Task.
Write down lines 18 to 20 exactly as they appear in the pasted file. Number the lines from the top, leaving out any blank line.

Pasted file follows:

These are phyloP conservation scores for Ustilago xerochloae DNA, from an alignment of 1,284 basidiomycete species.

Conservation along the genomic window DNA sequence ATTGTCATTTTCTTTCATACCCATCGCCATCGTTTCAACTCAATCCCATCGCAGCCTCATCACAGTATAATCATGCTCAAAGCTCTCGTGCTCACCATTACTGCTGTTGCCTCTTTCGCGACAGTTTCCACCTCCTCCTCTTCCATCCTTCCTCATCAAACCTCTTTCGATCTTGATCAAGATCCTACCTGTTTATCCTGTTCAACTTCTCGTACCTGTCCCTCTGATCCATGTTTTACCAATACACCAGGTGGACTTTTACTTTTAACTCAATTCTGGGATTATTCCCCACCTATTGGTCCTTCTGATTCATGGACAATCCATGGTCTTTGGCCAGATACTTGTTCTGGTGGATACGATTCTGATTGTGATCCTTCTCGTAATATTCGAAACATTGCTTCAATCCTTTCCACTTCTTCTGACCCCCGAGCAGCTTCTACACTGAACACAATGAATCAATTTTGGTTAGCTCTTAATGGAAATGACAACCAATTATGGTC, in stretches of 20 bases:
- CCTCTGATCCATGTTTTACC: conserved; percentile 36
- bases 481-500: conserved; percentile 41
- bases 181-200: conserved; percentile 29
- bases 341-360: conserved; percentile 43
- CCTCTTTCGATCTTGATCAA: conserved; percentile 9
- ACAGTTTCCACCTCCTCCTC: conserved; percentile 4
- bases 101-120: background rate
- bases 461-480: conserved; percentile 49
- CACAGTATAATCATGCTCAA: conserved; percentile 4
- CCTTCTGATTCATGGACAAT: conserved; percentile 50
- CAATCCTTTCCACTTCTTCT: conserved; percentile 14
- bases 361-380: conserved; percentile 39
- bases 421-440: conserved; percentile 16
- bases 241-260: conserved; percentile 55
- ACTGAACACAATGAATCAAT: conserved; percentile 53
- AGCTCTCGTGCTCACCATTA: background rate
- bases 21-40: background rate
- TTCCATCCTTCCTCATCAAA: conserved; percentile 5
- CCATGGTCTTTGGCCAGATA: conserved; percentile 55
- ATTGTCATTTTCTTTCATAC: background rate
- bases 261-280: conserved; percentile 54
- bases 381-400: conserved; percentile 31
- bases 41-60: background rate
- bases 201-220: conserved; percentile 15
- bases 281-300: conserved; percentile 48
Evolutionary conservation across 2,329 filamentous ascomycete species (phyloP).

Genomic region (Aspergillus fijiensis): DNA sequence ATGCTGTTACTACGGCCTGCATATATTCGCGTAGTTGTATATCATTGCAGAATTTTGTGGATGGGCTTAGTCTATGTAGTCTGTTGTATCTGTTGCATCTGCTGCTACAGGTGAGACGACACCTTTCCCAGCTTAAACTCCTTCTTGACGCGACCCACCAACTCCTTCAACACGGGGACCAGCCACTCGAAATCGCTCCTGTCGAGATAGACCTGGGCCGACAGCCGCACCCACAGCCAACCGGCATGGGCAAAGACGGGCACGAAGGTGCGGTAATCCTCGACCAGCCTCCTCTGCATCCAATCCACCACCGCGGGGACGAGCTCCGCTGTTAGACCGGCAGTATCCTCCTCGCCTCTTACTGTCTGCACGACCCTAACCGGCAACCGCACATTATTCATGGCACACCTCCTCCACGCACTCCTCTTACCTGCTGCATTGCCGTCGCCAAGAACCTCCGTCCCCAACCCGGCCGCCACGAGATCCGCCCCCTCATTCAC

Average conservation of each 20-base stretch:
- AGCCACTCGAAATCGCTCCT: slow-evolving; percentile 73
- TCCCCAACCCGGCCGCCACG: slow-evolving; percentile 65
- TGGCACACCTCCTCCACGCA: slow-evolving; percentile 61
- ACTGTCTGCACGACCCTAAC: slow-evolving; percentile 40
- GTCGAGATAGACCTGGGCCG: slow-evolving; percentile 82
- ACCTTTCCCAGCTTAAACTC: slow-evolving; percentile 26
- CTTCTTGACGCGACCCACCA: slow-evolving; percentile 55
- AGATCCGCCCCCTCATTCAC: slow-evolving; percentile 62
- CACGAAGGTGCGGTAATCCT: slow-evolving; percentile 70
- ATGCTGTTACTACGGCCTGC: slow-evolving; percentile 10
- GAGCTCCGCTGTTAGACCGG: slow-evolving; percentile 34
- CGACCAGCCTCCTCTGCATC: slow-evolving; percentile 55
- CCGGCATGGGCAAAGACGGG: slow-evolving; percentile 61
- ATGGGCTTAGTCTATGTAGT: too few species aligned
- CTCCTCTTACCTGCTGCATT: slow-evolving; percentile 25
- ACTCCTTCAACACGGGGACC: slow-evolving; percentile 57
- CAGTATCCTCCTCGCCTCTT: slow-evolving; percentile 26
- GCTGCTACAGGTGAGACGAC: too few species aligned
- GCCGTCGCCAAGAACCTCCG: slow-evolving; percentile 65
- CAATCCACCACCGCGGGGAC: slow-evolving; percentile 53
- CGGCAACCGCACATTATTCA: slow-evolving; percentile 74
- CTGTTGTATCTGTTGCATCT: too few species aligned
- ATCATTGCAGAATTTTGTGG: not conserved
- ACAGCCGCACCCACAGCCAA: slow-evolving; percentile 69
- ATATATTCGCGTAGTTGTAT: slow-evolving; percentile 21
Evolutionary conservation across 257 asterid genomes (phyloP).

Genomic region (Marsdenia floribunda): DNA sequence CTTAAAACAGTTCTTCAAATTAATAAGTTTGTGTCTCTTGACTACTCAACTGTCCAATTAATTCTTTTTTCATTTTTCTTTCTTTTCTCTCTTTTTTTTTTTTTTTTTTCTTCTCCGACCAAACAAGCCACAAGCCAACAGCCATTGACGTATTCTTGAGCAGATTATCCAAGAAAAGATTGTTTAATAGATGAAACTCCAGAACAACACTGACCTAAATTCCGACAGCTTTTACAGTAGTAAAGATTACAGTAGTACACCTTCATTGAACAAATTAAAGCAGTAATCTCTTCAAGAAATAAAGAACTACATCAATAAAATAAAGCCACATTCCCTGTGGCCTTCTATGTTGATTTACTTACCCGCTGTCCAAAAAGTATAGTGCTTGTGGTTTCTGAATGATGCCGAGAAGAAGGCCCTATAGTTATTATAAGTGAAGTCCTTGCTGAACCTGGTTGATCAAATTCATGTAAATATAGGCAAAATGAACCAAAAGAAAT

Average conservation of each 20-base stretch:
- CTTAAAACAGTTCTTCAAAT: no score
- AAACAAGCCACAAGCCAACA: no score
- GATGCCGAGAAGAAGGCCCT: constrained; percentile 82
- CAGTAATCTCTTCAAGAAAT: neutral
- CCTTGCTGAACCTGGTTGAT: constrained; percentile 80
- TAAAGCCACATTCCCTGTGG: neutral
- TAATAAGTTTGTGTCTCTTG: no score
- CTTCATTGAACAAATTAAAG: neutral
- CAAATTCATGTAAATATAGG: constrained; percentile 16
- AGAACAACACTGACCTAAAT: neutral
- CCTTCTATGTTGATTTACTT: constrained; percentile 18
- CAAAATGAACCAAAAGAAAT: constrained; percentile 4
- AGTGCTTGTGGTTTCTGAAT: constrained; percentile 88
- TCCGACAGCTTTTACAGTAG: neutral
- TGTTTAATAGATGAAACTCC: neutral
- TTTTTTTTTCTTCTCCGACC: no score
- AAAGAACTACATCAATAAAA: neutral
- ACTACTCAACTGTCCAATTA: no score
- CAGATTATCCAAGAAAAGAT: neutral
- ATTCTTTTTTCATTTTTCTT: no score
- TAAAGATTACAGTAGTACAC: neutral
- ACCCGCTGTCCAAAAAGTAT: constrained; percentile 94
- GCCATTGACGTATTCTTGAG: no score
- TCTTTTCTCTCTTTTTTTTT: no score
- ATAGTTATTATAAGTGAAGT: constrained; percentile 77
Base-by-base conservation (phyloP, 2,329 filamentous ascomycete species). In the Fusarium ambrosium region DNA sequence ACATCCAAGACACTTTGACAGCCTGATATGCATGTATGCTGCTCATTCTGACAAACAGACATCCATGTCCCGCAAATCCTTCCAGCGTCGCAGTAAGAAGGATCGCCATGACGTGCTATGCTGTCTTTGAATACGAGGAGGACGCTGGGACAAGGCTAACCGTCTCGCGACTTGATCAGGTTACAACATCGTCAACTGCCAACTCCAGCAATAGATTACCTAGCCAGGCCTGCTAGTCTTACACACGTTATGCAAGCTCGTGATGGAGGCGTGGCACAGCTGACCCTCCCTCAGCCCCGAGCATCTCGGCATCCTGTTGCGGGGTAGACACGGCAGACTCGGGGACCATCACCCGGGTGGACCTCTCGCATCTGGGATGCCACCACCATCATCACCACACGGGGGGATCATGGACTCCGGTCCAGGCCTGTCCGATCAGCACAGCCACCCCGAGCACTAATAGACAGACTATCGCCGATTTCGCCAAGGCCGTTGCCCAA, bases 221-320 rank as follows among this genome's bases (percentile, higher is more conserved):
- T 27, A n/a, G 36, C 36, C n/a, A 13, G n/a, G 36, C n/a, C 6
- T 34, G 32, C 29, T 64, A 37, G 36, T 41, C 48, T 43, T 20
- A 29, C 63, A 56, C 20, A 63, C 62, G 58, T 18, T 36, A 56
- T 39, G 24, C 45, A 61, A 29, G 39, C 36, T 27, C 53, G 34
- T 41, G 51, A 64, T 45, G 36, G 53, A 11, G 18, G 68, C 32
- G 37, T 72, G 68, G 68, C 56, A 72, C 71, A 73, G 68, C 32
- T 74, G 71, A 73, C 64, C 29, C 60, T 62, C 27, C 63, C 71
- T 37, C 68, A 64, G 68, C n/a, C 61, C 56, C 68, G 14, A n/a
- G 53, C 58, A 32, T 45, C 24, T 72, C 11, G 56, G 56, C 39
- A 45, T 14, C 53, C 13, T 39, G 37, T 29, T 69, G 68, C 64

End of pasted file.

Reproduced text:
- AGCTCTCGTGCTCACCATTA: background rate
- bases 21-40: background rate
- TTCCATCCTTCCTCATCAAA: conserved; percentile 5